Illustration by Kitty N. Wong

Should couples be split at dinner parties? Is it appropriate to use Facebook to invite people to formal events? Can one wear a cocktail dress when the dress code states black tie? See both sides of the coin in the Great Debate series, a new column from our freshly redesigned Hong Kong Tatler magazine, which takes up a different topic of discussion each month. In this issue, the topic in question is whether or not couples should be split at dinner parties. With so many opinions from so many different people, we didn’t want all of our answers to go to waste, so while Jim Thompson and Charlotte Hwang are featured in the magazine, here we open the floor to Bonnae Gokson, Nisha Parmanand, Harriet Tung and Moses Tsang.

Bonnae Gokson

Owner of Sevva, Ms B's Cakery and C'est La B Cafes

When you sit down and have dinner together, you communicate, you build and you interact. I believe it would be more beneficial for younger couples to be placed at the same table, not necessarily sitting together, so they can be a part of the conversation together. On the other hand, if the party is an interesting blend of personalities, it’s always great to mix it up. The whole point of going out is to meet new people, learn something or make new connections while hopefully having fun.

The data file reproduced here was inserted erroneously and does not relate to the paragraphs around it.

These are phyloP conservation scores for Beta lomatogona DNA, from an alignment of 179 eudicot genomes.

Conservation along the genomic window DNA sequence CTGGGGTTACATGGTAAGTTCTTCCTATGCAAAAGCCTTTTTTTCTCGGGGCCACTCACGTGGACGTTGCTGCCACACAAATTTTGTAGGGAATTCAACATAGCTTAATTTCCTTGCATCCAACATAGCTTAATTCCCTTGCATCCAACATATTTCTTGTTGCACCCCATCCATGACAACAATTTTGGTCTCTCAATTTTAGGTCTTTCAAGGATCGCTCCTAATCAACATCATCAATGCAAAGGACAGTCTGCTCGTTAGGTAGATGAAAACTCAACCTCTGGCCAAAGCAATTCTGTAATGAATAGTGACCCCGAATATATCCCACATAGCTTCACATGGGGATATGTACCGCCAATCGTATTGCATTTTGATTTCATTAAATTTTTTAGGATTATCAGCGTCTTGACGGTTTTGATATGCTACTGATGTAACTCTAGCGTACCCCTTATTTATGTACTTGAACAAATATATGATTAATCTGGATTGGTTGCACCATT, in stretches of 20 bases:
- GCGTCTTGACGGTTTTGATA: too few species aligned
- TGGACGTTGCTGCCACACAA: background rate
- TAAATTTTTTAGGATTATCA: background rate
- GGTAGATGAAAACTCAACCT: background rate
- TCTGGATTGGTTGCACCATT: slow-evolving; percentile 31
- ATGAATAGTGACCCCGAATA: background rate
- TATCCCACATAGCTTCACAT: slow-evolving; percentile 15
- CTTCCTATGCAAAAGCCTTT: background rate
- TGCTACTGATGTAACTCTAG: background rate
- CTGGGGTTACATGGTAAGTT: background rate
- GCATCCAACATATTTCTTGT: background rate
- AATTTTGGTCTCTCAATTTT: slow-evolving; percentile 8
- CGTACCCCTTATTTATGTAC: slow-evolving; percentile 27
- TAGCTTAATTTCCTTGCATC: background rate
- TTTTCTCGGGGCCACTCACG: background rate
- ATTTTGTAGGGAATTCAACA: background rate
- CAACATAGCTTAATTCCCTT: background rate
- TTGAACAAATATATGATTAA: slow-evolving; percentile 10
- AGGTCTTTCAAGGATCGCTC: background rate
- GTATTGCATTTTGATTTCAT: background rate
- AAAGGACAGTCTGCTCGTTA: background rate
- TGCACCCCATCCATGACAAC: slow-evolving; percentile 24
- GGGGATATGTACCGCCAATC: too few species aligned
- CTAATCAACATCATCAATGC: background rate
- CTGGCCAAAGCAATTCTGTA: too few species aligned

Nisha Parmanand

Founder and Director of The Next Level - Luxury Consultants

As an events director, I think it’s great for couples to be split up at dinner. It creates a really great mix and match of different personalities and could make for more lively dinner discussions.

Harriet Tung

Supporter of the Hong Kong Arts Festival, Children’s Medical Foundation, Animals Asia and the Hong Kong Philharmonic Society

It really depends on the type of party. At weddings and more formal events, I prefer to sit next to my husband. If we are with good friends who we both know or at someone’s home for dinner, I don’t mind being seated apart, because it’s an environment where comfortable conversation just flows and the host or hostess has made a great effort to bring everyone together so they can get to know each other.

Moses Tsang

Executive Chairman of AP Capital Holdings, Non-Executive Director of Fubon Bank and SOCA, and Co-Chairman of The Nature Conservancy

I don’t have very strong views on the subject, but it really depends on the context of the gathering. How well the guests know each other, as well as the age group of the guests may determine preferences naturally.

Tags: Etiquette, Moses Tsang, Nisha Parmanand, Harriet Tung, Dinner, Bonnae Gokson, Split, Great Debate, Couples